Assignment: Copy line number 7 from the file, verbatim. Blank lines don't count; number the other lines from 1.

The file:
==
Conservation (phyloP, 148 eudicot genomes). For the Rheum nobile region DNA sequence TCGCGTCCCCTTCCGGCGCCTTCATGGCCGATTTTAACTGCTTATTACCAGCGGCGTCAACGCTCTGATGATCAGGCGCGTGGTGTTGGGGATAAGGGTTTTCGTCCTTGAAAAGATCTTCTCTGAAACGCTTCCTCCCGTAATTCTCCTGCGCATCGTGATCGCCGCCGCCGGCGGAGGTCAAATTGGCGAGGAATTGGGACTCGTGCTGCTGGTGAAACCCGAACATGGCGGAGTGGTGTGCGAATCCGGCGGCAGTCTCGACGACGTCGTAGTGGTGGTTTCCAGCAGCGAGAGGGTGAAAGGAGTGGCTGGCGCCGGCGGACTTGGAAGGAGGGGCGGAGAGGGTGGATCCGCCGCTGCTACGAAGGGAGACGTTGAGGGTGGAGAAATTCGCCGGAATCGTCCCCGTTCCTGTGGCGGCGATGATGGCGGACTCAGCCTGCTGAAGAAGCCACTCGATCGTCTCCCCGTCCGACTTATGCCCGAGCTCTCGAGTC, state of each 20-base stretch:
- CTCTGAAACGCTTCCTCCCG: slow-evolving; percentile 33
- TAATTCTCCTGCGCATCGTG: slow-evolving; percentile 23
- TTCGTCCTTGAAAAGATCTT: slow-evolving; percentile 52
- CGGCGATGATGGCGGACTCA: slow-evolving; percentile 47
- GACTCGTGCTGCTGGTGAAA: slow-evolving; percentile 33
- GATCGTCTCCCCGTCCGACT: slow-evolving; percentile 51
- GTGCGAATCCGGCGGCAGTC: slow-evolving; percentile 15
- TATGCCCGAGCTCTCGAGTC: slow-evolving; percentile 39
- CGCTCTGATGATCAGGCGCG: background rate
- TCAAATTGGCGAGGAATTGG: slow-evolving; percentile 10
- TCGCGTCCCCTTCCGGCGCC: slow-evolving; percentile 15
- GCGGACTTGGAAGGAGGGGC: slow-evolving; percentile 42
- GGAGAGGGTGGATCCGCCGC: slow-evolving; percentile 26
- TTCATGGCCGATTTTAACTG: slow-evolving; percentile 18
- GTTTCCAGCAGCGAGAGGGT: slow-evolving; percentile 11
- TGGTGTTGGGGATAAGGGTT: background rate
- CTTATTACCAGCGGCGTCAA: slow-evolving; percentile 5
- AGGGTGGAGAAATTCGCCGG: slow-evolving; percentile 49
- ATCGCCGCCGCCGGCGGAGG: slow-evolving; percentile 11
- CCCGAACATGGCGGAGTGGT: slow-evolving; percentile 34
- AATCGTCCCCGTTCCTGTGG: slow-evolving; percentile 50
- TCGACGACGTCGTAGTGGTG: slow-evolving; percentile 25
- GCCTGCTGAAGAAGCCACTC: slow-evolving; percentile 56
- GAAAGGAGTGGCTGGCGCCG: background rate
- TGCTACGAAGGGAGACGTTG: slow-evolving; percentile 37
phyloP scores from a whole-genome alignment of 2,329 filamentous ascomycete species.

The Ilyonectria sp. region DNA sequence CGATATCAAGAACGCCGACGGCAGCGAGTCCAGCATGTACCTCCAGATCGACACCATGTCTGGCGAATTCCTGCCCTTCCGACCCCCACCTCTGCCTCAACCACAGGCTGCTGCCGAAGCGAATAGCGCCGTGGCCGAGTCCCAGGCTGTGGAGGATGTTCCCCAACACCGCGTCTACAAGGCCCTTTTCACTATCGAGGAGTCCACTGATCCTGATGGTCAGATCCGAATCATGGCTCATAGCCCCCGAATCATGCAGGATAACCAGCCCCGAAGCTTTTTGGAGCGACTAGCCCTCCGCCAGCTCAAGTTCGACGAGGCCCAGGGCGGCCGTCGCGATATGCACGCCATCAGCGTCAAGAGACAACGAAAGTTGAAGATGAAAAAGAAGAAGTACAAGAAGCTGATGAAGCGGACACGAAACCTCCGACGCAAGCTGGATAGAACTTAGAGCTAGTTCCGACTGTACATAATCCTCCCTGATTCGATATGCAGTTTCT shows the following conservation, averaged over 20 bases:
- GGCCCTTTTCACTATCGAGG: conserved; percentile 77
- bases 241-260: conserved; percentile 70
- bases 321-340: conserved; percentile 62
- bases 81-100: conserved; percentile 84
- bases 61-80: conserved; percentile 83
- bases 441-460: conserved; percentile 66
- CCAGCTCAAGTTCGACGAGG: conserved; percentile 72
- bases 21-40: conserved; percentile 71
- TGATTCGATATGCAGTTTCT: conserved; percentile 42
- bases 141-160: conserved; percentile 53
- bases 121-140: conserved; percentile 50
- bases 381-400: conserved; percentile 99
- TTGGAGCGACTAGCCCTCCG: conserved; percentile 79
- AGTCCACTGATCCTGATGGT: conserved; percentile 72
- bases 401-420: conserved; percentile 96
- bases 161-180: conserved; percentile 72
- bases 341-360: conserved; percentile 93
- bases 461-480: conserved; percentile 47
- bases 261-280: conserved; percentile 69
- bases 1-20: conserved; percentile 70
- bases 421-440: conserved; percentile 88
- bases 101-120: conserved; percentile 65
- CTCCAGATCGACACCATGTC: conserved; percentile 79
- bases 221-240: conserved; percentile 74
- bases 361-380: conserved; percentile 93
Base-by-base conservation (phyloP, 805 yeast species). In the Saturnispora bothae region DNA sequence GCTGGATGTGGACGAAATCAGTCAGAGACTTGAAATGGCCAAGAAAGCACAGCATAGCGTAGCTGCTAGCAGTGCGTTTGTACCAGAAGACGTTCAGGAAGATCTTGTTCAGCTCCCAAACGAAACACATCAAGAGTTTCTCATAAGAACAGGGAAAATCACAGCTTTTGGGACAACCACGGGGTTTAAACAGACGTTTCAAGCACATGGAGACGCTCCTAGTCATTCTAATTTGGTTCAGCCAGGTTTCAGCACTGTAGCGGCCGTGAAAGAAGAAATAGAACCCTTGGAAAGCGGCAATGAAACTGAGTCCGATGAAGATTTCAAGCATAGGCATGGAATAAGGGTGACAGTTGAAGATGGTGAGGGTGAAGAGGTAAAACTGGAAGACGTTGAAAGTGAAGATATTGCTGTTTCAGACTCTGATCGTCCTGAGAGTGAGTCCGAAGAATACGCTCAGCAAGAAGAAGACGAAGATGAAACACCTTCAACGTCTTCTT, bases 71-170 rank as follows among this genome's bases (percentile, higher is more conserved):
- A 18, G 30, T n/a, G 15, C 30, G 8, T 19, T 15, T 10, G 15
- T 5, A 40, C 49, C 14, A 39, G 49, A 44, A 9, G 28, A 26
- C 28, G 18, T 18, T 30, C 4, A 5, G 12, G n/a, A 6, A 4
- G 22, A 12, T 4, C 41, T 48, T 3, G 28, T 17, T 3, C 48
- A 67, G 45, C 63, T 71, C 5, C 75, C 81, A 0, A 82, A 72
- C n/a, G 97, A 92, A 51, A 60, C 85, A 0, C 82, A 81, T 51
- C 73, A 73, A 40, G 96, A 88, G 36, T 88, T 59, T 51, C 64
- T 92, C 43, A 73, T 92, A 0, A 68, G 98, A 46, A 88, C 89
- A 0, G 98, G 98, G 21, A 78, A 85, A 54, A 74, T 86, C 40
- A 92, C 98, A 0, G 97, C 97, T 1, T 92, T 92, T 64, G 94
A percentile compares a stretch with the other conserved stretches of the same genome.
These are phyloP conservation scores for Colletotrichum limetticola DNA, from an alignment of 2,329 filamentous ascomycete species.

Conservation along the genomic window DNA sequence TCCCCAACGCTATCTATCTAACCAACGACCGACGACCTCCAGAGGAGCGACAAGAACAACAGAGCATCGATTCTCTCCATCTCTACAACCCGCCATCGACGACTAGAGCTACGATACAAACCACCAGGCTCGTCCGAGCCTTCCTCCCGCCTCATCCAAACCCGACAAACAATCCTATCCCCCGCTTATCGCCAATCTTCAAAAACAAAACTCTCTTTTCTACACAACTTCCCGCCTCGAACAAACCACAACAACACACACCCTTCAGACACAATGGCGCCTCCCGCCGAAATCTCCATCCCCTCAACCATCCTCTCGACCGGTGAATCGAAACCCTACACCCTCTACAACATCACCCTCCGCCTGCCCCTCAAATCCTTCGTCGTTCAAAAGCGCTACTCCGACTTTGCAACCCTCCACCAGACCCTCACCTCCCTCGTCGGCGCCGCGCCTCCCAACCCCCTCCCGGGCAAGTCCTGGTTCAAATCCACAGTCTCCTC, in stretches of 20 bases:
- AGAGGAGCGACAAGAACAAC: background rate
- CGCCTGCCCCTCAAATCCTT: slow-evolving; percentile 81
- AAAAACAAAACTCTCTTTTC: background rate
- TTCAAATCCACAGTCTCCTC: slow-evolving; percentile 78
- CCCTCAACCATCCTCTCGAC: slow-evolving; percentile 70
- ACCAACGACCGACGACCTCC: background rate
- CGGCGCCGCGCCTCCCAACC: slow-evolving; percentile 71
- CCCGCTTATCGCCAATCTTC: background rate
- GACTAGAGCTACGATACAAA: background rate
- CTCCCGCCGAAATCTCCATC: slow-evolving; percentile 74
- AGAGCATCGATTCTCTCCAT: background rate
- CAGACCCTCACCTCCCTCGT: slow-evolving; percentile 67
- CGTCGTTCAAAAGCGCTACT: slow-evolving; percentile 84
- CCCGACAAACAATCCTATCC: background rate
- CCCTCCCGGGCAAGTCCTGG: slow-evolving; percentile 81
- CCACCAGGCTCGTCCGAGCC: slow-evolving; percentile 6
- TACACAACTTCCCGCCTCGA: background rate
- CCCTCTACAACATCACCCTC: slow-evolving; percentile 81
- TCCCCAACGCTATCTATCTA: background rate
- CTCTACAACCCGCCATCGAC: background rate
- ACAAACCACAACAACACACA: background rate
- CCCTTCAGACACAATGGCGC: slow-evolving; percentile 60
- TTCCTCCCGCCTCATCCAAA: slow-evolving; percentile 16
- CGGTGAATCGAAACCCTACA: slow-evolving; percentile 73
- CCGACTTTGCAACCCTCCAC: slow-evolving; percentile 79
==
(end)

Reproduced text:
- GATCGTCTCCCCGTCCGACT: slow-evolving; percentile 51